Tuesday afternoons are becoming more delicious in Fairlawn, thanks to a big maroon bus and some tremendously friendly, hard working people serving food from an unusual place: the back of a bus.
The “Chicken Bus” has been appearing in the parking lot outside the old Food Lion building on Peppers Ferry Boulevard now for three weeks, and according to its owner, Marshall Quackenbos, business for the Chicken Bus is getting better with each visit. Word is spreading quickly, with pleased customers taking shots of their tasty chicken halves and sandwiches and posting them to Facebook to share positive reviews.
“We have had nothing but positive responses from the people here,” Quackenbos said of the newest location in which he is serving his food.
The bus is in its third month of operation since its inception. It travels weekly from nearby Indian Valley, where Quackenbos, a former private school teacher from Georgia and his family own Harmony Hollow Farm raising produce and strawberries. After moving from Georgia, Quackenbos taught at Island Creek Mennonite School in Carroll County.
According to Quackenbos, the venture was born out of desperation after an accident three years ago, in which he suffered a broken back. He was out of work for an extended period of time due to surgeries. A friend of his in Harrisonburg has a similar operation, although his does not involve a bus.
“I went up there (to Harrisonburg) one weekend and helped him out, and just kind of saw what he was doing and I started thinking, ‘You know what? I’ll bet I could do this here,’” said Quackenbos. “Then I found the bus for sale and thought this would work great. It would be unique and would be an eye catcher and would be something that would help meet the family need and give me work that I could do while I was recovering. Thus it was born, and it’s been getting lots of positive feedback so far.”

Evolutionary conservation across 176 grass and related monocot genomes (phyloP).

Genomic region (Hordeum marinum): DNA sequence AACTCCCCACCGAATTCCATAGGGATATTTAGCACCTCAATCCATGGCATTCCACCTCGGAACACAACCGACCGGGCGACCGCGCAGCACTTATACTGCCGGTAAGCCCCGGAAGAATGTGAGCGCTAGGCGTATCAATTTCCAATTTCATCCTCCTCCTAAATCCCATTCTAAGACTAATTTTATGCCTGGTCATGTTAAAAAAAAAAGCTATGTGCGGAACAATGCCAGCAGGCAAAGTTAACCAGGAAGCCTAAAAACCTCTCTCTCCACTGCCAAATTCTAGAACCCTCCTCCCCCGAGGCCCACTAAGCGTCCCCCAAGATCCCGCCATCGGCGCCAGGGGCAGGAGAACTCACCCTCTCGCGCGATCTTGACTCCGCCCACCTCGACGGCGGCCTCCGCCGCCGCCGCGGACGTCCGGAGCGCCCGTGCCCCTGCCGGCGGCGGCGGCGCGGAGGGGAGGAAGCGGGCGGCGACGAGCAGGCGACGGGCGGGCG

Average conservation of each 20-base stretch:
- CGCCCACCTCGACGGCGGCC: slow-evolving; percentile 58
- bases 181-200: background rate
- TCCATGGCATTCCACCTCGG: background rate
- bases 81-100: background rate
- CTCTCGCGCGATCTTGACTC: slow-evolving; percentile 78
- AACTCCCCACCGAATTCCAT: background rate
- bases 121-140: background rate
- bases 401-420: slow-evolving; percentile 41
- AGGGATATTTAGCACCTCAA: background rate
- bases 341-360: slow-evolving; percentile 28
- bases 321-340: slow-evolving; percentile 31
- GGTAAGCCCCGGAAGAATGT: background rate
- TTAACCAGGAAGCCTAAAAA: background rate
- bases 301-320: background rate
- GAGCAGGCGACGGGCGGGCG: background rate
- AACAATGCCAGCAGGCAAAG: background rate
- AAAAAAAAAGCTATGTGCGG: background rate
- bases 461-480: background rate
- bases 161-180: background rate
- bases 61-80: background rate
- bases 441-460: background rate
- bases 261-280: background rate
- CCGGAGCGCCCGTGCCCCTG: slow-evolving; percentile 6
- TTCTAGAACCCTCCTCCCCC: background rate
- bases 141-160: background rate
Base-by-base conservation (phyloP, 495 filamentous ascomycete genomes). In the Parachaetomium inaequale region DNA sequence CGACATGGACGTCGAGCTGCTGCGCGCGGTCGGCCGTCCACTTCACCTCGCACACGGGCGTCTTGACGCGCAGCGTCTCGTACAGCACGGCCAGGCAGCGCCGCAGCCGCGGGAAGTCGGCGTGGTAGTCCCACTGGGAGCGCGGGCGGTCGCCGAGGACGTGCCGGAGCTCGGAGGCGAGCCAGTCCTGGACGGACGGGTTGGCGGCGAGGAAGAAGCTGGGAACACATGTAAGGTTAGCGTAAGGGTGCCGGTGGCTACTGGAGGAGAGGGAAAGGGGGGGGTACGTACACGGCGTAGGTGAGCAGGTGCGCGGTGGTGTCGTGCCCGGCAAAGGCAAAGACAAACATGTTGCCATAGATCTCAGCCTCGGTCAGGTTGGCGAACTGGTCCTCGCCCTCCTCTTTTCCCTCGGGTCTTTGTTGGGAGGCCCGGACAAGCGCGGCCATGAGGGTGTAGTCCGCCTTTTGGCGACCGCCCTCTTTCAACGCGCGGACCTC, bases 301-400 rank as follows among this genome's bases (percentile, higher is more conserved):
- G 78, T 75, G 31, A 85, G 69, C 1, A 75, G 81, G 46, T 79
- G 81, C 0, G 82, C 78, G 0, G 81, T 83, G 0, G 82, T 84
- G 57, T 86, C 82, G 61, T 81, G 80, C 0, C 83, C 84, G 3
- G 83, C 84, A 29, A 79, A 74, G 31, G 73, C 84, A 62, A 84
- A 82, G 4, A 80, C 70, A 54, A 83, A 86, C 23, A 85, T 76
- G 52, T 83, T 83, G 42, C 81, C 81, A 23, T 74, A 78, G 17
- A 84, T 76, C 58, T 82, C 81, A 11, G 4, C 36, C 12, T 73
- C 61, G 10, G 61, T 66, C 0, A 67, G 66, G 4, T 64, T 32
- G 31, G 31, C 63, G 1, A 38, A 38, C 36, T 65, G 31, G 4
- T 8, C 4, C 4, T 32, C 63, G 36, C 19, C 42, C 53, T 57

The bus vends delectable grilled chicken halves with a side of honey buttered sourdough bread and a drink for $8, or pulled barbecue chicken sandwiches with drinks for $7. As business picks up and things progress, he hopes to incorporate additional sides.
His original idea was to have something set up to catch people on their way home from work so they would have something quick to pick up for dinner and then go home to prepare easy sides and put together a healthy meal.
Quackenbos said customers showing up lately are looking for something for “right now,” even though he offers a deal to anyone buying four or more chicken halves for the family.
Speaking of family, Quackenbos has a “right-hand man”—his eldest son Marek, who will soon turn 11. Marek helps his dad out with taking care of customers, taking orders and handling money while dad cooks and serves the food. Along with Marek, the family includes Quackenbos’s wife and four other children ranging in age from two to eight years.
As business continues to improve, the Chicken Bus may make more frequent appearances in the Fairlawn location. Quackenbos is entertaining the idea of adding a Friday stop there or possibly somewhere in Blacksburg, he says, once berry season is over. So keep an eye peeled for the big maroon bus—you can’t miss it—by Truliant right along Route 114 on Tuesdays, 11 a.m. – 5:30 or 6 p.m. You can reach the Chicken Bus by calling 540-577-0370.